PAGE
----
Harriet Tubman: The Ultimate Outdoorswoman
Harriet Tubman had many roles in her 91 years of life. She was most notably a conductor on the Underground Railroad, a nurse, scout, cook, and spy during the Civil War. But she was also a consummate caretaker, an attentive daughter, a devoted aunt, a thoughtful wife, a loving mother and of course a friend. As a young, enslaved girl in the swampy wetlands and upland forests of Dorchester County, Harriet Tubman learned to navigate inhospitable terrain, mimic the sounds of birds, trap animals, and utilize plants for both medicine and food–the ultimate outdoorswoman.
It was on the Eastern Shore of Maryland that Tubman gained the expert naturalist skills that helped her guide herself and more than 70 enslaved people to freedom through the Underground Railroad. Born into bondage in late February or early March of 1822, she was given the name Araminta by her parents Ben and Rit Ross. From a young age she endured painful separations from her family and was put to work checking muskrat traps on the Little Blackwater River and doing domestic labor for a number of families. When she was older, she began working in the timber fields of Dorchester County with her father, Ben Ross, a skilled and highly respected timber foreman. Young Harriet would have been one of a few, if not the only women hauling wood and driving a team of oxen. It was here, under the watchful tutelage of her father, that she learned the skills necessary to become a successful conductor on the Underground Railroad. She learned how to forage for food, navigate by the stars, read the landscape, and be comfortable in the outdoors.
In September of 1849, Tubman took her liberty. Stealing away on her own, she ran away from bondage in Caroline County. Traveling mostly at night and guided by the North Star, Tubman made her way north. She foraged for food and used her connections on the Underground Railroad for shelter; after traveling about 100-miles, she made it to freedom in Philadelphia, Pennsylvania. In the City of Brotherly Love, she was supported by a thriving community of abolitionists and free Blacks. She was employed in domestic labor–this time for pay–to fund her escape missions.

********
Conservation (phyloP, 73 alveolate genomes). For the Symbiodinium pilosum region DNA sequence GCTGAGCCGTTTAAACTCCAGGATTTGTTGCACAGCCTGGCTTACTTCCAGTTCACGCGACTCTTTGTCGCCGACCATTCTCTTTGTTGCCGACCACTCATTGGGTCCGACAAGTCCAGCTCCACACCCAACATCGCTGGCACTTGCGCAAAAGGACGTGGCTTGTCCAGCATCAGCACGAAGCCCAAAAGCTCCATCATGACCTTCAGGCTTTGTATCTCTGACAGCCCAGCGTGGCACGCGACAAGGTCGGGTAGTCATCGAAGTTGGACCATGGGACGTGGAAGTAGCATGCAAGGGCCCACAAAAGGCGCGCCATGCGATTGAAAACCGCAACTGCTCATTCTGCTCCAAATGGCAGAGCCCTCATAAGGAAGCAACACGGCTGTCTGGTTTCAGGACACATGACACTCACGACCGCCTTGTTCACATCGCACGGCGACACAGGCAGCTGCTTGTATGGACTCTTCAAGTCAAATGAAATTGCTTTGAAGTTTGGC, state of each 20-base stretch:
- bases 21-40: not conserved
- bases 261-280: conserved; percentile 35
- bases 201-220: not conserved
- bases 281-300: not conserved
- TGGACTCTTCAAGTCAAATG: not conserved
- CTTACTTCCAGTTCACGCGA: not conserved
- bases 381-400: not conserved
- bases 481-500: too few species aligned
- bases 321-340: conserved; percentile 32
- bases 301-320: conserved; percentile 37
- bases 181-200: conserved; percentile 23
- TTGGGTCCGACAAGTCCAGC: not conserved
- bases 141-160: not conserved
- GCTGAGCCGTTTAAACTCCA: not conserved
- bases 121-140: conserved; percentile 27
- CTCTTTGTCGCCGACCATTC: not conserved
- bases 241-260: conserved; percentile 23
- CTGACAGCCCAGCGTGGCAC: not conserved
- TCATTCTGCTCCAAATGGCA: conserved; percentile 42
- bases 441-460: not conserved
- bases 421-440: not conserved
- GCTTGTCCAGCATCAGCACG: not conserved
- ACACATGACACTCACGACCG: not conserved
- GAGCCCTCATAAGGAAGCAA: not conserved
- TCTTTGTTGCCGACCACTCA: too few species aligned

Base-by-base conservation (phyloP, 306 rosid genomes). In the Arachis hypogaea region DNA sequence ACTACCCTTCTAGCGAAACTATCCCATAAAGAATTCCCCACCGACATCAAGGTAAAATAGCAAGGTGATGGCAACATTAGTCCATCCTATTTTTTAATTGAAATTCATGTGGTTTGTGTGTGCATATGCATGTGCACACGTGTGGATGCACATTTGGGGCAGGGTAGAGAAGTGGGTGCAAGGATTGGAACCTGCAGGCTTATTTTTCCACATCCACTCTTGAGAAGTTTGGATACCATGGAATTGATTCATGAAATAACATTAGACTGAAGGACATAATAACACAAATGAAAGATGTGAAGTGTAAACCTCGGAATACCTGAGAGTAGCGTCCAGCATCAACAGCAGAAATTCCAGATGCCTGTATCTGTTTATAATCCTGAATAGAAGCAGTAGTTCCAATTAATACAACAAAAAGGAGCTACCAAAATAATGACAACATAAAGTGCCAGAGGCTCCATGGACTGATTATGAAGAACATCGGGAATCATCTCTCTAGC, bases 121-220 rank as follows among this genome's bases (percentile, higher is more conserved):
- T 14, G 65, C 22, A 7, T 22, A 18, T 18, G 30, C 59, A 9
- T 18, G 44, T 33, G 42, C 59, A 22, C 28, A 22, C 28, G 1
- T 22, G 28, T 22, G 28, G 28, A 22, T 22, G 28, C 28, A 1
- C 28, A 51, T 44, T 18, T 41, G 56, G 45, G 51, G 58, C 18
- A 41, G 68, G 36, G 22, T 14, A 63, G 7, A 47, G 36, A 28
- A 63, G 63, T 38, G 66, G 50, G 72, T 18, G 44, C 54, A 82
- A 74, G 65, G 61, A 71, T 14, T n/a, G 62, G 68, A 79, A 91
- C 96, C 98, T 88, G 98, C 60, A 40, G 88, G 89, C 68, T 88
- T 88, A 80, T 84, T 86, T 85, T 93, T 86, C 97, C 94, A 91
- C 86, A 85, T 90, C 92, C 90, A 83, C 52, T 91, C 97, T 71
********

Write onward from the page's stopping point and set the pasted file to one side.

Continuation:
The fact she went back for others after attaining her freedom is what makes Tubman’s actions so extraordinary. She was a runaway herself and she risked her own life and liberty each time she returned to Maryland to emancipate family, friends and people she could not live without. Harriet used the call of the barred owl to alert freedom seekers if it was dangerous or safe to come out of hiding and continue their journey. Also known as the ‘hoot-owl,’ the call of this nocturnal bird of prey sounds like “Who cooks for you? Who cooks for you?’ Who cooks for you? Who cooks for you all?” The sound is common and ubiquitous to the Eastern Shore, and would not have stood out as odd if it were heard near a wooded area.
Harriet Tubman was assisted on her journeys of mercy by the courage, kindness, and knowledge of a network of individuals known as the Underground Railroad. In spite of its name, this “railroad” had no trains or tracks. It was a resistance movement against slavery through escape and flight. Free and enslaved Blacks, as well as white supporters, provided food, shelter, transportation, money, and directions. The collaborative efforts of the agents, conductors, and station masters of the Underground Railroad contributed to her unprecedented success as she led people to freedom.
Later in her life, Harriet purchased a home in Auburn, New York. She adopted a daughter, named Gertie, with her second husband Nelson Davis. She took in and cared for anyone who was in need. During her time in New York, Tubman became a pillar of the community. She brought her warm heart and her knowledge of the outdoors with her as she was known around town for concocting a homemade remedy for colicky babies using items from her garden and the surrounding woods.
In 1896 she purchased a five-acre lot with the goal of opening a safe space to care for poor and sick African-Americans. Even in her seventies, Harriet was always looking out for and caring for other people. She incorporated the Harriet Tubman Home, and despite difficulty raising money, she began people housing including young children, providing kindness during the long and harsh Upstate New York winters.
In 1908, the Harriet Tubman Home for Aged and Infirm Negroes officially opened. She had fulfilled her dream and now had a place of respite for those who were in need. As she aged, Tubman’s health declined and she had to use a wheelchair for mobility. She was eventually confined to her bed. In her late 80s she entered the Harriet Tubman Home that she had fought so hard to open and sustain. On March 10, 1913, Harriet Tubman passed away of pneumonia at age 91. But before she slipped into a coma she said, “I go away to prepare a place for you that where I am you also may be.”
Her final resting place is in Auburn, New York, next to her brother and under a shade tree, a fitting place of respite.
Harriet Tubman has a special connection to the passionate employees of the Maryland Park Service. Similar to how her own network communicated, park rangers count on each other’s knowledge and complementary skills to pursue their mission. Along with her care and knowledge of nature, the inspiration and love that drove her to so many accomplishments is what makes her a true shero.
All are invited to create a personal connection by visiting Harriet Tubman Underground Railroad Visitor Center in historic Church Creek, Maryland, and exploring the landscape that shaped her legacy on the Harriet Tubman Byway.
Maryland Park Ranger Angela Crenshaw is Park Manager of Rocks, Susquehanna, and Palmer State Parks; and was the Assistant Manager at the Harriet Tubman Underground Railroad State Park and Visitor Center.
Article appears in Vol. 26, No. 1 of the Maryland Natural Resource magazine.